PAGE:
But before I affix a plethora of gold stars to First Class’s blazer, I must point out that his cap is askew and there is a scuff on his left boot. By this I mean there are one or two things that irk me ever so slightly, and both come right near the end of the film. Actually the first of which happens throughout the film a number of times, and this is the witty little jokes and asides the characters have that set up things that have happened (and will happen in their future), such as names, professions, hair styles and generally they’re just there as a no to the audience. Fine. When used in moderation I was okay with this. Then we get a deluge of them right towards the end, and several are repeated that we have already heard from one character or another, and you’re kind of left sitting there thinking “I know he is going to end up being bald as a coot, get on with this scene”.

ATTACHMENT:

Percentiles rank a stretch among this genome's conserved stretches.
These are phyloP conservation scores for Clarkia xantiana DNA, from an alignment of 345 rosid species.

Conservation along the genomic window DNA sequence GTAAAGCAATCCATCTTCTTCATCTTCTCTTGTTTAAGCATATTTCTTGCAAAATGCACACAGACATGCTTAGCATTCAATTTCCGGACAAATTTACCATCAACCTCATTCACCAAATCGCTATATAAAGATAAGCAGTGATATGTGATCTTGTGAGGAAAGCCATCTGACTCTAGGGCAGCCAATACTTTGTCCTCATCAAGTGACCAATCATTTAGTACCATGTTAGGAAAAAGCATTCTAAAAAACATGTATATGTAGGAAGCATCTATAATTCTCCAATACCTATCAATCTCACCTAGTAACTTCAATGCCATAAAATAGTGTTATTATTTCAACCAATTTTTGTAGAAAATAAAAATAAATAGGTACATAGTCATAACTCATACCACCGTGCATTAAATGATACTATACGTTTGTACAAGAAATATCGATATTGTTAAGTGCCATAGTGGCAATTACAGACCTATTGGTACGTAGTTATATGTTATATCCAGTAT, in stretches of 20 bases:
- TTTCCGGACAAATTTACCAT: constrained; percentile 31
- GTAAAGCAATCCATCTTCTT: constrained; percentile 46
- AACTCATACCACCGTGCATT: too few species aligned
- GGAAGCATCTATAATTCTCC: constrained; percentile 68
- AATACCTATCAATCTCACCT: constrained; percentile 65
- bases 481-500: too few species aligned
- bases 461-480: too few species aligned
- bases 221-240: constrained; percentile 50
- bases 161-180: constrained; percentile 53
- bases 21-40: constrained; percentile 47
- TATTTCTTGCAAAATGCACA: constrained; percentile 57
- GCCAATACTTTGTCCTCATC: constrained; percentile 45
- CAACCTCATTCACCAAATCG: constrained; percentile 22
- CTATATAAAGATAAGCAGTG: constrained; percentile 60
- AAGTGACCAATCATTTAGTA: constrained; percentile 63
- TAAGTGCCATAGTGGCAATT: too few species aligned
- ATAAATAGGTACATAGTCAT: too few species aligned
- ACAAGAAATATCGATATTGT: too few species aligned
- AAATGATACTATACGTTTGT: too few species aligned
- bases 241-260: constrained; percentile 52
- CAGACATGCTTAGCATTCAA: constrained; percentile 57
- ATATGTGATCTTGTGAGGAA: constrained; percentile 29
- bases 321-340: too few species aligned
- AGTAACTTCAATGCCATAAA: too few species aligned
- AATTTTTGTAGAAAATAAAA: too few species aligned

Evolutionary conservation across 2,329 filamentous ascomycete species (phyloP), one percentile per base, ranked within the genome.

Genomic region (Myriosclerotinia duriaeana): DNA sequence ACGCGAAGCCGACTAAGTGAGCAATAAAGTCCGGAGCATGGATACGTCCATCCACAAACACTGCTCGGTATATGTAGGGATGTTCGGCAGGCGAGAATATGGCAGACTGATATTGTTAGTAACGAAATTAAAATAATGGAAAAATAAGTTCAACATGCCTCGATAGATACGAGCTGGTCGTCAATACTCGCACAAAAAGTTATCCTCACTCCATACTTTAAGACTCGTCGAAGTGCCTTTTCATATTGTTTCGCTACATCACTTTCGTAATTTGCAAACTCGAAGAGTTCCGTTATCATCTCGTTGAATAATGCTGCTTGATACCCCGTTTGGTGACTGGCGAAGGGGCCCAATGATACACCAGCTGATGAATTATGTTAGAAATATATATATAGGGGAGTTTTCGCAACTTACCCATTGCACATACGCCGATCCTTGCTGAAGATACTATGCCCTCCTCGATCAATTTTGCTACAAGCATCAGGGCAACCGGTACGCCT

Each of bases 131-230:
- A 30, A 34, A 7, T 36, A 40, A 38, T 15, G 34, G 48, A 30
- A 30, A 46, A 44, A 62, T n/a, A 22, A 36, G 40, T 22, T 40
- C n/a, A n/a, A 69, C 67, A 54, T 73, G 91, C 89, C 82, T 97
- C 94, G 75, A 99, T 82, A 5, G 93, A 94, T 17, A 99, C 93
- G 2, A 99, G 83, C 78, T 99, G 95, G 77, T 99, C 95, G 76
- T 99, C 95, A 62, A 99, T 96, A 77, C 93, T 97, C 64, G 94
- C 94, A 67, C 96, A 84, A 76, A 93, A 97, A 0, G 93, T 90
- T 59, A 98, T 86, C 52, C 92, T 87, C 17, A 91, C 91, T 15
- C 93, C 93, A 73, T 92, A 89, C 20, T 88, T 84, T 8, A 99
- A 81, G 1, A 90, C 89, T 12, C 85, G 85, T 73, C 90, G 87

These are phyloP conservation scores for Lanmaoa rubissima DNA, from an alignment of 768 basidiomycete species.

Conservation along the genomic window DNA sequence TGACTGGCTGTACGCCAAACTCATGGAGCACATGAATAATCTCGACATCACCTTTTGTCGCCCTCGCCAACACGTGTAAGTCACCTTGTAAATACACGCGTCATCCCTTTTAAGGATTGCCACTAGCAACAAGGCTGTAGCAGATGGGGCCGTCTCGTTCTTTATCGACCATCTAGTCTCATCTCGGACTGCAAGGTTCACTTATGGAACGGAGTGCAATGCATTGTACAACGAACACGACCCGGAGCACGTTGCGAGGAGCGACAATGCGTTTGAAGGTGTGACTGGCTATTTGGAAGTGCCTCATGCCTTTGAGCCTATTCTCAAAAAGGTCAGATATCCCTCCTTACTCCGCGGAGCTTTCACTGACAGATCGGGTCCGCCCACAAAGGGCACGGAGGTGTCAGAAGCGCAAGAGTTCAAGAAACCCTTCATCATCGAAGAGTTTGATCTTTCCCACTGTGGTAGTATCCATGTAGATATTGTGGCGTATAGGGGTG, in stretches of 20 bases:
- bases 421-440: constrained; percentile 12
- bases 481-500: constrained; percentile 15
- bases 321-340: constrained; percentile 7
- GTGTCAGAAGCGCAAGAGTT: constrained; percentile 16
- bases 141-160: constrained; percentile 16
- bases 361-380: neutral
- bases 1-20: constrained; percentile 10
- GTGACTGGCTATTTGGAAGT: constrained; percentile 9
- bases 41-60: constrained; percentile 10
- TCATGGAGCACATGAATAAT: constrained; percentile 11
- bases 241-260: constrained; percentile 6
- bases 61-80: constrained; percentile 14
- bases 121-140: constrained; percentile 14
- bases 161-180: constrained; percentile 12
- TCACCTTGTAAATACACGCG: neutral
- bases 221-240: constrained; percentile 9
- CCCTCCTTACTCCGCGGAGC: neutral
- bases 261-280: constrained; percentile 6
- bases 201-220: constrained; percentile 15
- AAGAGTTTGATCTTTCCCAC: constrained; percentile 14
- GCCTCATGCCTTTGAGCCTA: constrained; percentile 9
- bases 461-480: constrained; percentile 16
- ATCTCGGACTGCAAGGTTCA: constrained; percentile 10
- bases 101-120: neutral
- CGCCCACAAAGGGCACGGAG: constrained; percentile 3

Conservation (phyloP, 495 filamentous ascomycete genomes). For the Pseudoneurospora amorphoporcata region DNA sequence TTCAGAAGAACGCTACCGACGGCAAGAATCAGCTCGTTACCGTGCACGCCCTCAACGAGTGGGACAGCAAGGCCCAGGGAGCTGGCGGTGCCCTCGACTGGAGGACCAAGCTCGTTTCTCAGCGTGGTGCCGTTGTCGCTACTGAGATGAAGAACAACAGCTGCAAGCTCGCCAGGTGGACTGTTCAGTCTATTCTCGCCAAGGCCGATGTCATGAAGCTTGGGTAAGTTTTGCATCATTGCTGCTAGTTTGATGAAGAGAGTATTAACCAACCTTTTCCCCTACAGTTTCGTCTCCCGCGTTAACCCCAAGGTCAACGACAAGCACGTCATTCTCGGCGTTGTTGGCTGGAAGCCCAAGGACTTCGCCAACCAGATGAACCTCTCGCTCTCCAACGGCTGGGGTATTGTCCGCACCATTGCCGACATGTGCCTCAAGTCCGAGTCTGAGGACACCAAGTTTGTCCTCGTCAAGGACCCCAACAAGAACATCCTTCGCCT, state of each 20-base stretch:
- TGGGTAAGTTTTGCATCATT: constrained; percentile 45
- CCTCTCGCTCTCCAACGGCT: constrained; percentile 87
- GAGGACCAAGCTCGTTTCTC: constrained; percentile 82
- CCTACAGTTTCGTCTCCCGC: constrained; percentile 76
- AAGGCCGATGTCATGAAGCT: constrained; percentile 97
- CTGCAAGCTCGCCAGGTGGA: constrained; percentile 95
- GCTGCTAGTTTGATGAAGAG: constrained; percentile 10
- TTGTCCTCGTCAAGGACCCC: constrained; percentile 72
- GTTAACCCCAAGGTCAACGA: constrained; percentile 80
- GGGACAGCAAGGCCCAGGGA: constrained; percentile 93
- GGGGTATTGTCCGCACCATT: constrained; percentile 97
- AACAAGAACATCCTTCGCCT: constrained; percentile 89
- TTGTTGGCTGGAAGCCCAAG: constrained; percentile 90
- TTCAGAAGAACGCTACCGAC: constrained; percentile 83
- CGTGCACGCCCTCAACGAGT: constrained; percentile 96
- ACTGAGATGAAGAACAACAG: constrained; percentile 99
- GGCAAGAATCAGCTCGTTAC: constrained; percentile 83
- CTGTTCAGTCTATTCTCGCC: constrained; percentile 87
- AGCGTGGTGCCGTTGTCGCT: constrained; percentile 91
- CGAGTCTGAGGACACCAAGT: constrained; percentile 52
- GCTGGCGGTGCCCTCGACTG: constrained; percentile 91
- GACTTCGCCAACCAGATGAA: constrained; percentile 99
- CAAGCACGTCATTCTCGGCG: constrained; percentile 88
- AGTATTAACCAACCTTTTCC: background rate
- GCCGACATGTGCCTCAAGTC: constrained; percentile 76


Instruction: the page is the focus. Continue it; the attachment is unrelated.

The only other thing that annoyed me slightly was Charles losing his ability to walk. Oh come on this isn’t a spoiler, he’s been in a wheelchair most of his life, although, depending on your source, exactly when this takes place is up to some sort of roulette demon who picks and chooses paralysis dates like he’d chose the evening’s takeaway. That, however, isn’t my cause for annoyance. In the scene when the incident happens for Charles to become paralysed, in the wide shot, we see James McAvoy’s legs move. Okay, fine, it might have been a small error, but when you have made me lurch out of my seat at every moment, you better get the big details correct in the final scenes, because I was sitting so close to the edge of my seat I was practically perched upon the person two rows in front of me. And if I am willing to clamber over my fellow man to get a better look at a superhero movie, that really is all the review from me that you need folks!

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About buffreviewshow

I should probably fill this out at some point tonight, but for now, just imagine a curious mixture of Graham Norton, Stephen Fry and Alan Rickman in a 22-year olds body. On second thoughts, eww... Ok just think of a dog wearing a fez until I get something written here.

Posted on June 14, 2011, in Films, Reviews. Bookmark the permalink. Leave a comment.